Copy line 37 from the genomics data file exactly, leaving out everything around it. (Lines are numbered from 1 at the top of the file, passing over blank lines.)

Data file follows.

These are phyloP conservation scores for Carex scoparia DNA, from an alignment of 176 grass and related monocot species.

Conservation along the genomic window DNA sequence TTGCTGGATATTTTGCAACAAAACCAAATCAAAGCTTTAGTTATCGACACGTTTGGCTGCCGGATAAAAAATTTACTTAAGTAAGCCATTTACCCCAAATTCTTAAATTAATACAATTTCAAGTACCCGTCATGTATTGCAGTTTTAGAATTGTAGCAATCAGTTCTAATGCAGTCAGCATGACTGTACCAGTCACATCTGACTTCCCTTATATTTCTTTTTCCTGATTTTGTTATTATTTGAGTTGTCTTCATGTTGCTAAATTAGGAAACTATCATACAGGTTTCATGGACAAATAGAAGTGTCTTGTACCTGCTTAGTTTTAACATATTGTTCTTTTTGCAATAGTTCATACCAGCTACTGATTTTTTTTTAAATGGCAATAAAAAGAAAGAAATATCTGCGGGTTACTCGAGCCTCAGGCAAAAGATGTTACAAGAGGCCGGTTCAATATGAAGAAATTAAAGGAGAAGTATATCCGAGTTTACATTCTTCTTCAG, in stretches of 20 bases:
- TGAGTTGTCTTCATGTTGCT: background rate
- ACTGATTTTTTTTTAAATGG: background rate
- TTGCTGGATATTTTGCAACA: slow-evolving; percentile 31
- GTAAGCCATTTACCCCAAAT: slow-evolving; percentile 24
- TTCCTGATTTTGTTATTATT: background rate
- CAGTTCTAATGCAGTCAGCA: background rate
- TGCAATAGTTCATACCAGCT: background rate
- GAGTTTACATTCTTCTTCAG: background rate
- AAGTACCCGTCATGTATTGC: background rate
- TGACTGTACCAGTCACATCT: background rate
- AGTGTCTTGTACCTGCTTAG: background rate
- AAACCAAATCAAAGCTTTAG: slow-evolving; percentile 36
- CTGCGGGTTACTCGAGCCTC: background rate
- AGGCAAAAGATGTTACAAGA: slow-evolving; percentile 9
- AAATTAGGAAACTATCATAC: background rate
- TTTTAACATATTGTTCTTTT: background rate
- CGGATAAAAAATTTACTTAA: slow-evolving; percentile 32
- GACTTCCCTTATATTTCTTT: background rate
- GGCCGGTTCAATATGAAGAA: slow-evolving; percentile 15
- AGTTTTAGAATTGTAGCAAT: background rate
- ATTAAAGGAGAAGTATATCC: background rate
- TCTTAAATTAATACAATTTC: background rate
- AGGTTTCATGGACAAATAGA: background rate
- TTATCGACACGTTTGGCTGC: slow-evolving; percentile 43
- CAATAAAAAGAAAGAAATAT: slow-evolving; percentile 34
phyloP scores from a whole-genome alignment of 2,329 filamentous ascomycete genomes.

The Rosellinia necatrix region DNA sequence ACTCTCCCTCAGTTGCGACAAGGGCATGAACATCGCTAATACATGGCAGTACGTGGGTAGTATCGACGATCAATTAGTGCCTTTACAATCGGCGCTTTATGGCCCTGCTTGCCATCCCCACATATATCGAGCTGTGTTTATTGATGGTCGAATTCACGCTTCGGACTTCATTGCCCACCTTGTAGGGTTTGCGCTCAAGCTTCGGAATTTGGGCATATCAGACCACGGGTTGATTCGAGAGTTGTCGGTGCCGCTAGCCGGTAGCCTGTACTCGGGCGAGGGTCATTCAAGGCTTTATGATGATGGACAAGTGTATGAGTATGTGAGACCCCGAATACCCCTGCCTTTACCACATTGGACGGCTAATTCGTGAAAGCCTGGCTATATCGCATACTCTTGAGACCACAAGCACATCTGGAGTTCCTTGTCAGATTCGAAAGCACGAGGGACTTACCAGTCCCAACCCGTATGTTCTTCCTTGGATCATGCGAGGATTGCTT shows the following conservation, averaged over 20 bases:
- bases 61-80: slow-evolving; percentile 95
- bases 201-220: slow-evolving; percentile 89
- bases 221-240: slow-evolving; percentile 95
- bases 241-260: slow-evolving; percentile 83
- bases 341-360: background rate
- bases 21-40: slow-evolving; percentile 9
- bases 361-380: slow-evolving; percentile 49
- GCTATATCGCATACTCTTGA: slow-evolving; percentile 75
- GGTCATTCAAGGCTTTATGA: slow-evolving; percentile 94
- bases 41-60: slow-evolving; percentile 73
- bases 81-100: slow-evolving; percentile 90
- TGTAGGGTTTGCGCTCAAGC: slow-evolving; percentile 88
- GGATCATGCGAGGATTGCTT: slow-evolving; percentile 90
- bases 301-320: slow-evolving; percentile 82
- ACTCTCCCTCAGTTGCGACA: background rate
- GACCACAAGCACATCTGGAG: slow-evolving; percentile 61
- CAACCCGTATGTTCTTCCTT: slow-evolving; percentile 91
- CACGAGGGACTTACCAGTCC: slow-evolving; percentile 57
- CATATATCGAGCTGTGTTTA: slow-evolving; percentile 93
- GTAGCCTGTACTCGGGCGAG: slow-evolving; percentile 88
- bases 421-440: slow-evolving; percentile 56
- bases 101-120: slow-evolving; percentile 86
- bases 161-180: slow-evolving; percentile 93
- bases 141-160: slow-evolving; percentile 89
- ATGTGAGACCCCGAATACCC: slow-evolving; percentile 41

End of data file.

- GCTATATCGCATACTCTTGA: slow-evolving; percentile 75